The United States is continuing to expand its support for Ukraine's war effort. The U.S. has donated more than $2.5 billion in weapons. It's also issued wide economic sanctions and continues to provide intelligence information.
More than a quarter of Ukraine's population has fled since Russia invaded the country at the end of February.
Millions of people are in need of humanitarian assistance.
A northern Indiana man who just returned from Ukraine's border felt helpless watching the invasion on TV and wanted to do more to help.
He's a U.S. Army veteran, a carpenter, a police officer, a tradesman, and now a humanitarian.
“I've just always been someone who just kind of maybe leaps before I look perhaps, you know, when I get an idea in my head, I just go with it.”
Munster, Indiana, resident Loren Buchmeier says his mission to lead a small group of volunteers to the Ukrainian border came from a long phone call with a friend he met when stationed in Germany.
“So during this conversation, I said, well, let me see if I can afford a plane ticket over to Poland or Budapest. And, then let's see what we can do.”
By the next day, he created a nonprofit, a website, and a Facebook page - and money started coming in.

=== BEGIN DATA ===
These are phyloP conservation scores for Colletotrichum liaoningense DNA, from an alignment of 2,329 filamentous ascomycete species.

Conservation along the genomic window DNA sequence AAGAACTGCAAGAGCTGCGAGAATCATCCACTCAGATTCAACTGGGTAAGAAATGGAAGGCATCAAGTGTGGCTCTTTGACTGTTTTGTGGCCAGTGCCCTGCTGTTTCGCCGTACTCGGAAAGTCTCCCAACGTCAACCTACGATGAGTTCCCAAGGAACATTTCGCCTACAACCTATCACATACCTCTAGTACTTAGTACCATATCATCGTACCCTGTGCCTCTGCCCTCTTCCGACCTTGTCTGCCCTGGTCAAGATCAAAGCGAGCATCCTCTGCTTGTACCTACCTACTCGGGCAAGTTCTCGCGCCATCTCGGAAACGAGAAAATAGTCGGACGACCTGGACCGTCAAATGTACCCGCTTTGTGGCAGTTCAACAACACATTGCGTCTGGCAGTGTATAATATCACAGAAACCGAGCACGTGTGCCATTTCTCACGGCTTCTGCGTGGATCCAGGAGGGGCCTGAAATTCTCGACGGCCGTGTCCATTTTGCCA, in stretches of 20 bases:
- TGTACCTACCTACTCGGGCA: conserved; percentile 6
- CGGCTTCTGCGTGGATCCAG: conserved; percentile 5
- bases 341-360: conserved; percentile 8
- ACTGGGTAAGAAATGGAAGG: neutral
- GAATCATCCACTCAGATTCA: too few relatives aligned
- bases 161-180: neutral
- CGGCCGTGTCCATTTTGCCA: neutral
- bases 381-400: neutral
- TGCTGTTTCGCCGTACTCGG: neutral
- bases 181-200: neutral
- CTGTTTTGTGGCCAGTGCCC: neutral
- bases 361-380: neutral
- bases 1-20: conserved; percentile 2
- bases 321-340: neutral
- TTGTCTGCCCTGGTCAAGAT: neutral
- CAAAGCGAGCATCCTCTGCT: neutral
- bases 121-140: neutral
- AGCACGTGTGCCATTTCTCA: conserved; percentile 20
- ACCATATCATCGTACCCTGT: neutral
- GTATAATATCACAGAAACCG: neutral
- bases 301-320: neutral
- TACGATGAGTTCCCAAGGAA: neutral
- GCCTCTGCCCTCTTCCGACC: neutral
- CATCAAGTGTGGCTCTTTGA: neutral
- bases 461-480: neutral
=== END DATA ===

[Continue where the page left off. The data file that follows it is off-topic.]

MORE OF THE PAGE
“Our primary goal was to get to the border and start talking to people. Find out, you know, who was in charge, what the needs were, and how we can start putting our money to use.”
They started in Slovakia and within 24 hours were sitting with the mayor and governor of Košice.
“Initially they said they would have a need for laundry services. So we said, ‘Okay, well, we know how to wash laundry and we can buy purchase washing machines and dryers and, you know, set up a laundry service.’”
His not-for-profit organization “Human Kind Fund” has raised more than $26,000. And Buchmeier says every cent goes to help those in need.
“With us, nobody involved gets a salary. We, the volunteers, all of us who went over there, the initial four of us, we paid for our own transportation, we paid for our own food.”
He says the funds are helping provide 400 beds to refugees in Poland and Slovakia.
“They have nothing, they have whatever they can, you know, run out of their house with, you know, a couple of backpacks. And usually, you know, whatever, minimal supplies, they could grab for their children.”
Buchmeier says what keeps him going is the “boots-on-the-ground” approach. He says that gives him an emotional connection to being aware of the Ukrainian needs.
“People of all countries from everywhere, you know, so concerned and willing to, you know, give and help, that it does give you hope, it gives you renewed faith in mankind.”
He says he hopes to return soon for another round of aid and to see all those people who are now his extended family.
“Maybe next time, my wife will give me permission to actually help deliver some of these items into Ukraine, but we'll see.”
Buchmeier says the organization sent $5,000 to buy propane tanks for cooking and boiling water as well as food and other necessary supplies to Ukraine.
He plans to keep posting updates to their Facebook page as they come in.